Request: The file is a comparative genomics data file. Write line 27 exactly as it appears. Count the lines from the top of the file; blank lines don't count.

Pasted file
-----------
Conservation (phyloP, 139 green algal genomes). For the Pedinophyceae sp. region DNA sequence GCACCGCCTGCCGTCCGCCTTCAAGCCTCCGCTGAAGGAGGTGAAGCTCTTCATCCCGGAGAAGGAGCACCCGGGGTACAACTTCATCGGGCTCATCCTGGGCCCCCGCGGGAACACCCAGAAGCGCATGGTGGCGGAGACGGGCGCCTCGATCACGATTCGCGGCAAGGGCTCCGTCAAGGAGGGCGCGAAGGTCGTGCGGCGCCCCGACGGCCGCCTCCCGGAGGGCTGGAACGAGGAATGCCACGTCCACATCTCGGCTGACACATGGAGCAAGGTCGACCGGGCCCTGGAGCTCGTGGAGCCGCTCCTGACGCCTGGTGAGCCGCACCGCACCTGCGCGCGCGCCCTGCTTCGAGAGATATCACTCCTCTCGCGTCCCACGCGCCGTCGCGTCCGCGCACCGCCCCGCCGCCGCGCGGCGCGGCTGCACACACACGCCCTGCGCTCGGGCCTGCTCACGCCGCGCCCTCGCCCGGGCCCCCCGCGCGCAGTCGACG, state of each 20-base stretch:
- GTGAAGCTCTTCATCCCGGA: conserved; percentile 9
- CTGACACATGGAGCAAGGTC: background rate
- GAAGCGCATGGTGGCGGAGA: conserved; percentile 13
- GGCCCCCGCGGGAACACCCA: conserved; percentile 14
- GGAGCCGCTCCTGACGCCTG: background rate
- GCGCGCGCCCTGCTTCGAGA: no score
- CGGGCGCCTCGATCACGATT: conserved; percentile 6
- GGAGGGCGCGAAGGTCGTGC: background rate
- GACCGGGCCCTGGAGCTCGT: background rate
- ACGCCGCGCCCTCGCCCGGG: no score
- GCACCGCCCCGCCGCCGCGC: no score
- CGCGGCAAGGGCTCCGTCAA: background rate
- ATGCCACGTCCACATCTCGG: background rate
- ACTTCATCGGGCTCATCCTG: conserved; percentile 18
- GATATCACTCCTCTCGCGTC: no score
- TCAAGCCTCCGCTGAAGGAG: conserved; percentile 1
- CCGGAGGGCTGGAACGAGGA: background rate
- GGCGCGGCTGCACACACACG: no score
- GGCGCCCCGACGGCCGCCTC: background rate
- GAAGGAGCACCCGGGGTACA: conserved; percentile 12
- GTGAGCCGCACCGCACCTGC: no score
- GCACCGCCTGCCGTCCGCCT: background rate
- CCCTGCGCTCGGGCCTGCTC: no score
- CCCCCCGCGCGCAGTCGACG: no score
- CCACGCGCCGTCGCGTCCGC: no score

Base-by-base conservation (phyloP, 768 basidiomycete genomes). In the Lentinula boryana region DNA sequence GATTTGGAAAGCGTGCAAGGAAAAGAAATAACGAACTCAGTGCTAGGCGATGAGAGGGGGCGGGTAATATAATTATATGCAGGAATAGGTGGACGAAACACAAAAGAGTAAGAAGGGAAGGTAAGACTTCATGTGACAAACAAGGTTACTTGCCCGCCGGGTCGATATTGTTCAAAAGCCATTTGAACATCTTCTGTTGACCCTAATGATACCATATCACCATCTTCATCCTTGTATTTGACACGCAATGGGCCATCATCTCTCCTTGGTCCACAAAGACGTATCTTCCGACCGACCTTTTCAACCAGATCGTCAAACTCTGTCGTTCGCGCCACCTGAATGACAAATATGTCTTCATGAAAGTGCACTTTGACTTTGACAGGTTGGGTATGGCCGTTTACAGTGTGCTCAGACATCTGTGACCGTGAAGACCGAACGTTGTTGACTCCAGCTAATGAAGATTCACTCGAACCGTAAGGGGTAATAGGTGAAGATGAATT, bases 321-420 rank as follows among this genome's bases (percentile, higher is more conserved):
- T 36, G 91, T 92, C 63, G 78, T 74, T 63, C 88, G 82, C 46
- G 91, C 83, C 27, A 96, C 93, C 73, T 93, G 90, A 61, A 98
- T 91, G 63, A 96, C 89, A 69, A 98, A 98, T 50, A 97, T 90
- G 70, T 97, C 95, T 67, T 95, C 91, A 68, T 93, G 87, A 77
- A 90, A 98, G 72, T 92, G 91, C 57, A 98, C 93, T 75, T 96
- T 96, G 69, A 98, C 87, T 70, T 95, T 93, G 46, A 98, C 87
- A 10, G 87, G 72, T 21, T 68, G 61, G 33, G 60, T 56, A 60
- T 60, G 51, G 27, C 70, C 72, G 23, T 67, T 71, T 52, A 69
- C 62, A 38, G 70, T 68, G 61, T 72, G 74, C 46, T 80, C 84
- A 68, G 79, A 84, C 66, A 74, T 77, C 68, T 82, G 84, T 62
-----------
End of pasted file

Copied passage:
Base-by-base conservation (phyloP, 768 basidiomycete genomes). In the Lentinula boryana region DNA sequence GATTTGGAAAGCGTGCAAGGAAAAGAAATAACGAACTCAGTGCTAGGCGATGAGAGGGGGCGGGTAATATAATTATATGCAGGAATAGGTGGACGAAACACAAAAGAGTAAGAAGGGAAGGTAAGACTTCATGTGACAAACAAGGTTACTTGCCCGCCGGGTCGATATTGTTCAAAAGCCATTTGAACATCTTCTGTTGACCCTAATGATACCATATCACCATCTTCATCCTTGTATTTGACACGCAATGGGCCATCATCTCTCCTTGGTCCACAAAGACGTATCTTCCGACCGACCTTTTCAACCAGATCGTCAAACTCTGTCGTTCGCGCCACCTGAATGACAAATATGTCTTCATGAAAGTGCACTTTGACTTTGACAGGTTGGGTATGGCCGTTTACAGTGTGCTCAGACATCTGTGACCGTGAAGACCGAACGTTGTTGACTCCAGCTAATGAAGATTCACTCGAACCGTAAGGGGTAATAGGTGAAGATGAATT, bases 321-420 rank as follows among this genome's bases (percentile, higher is more conserved):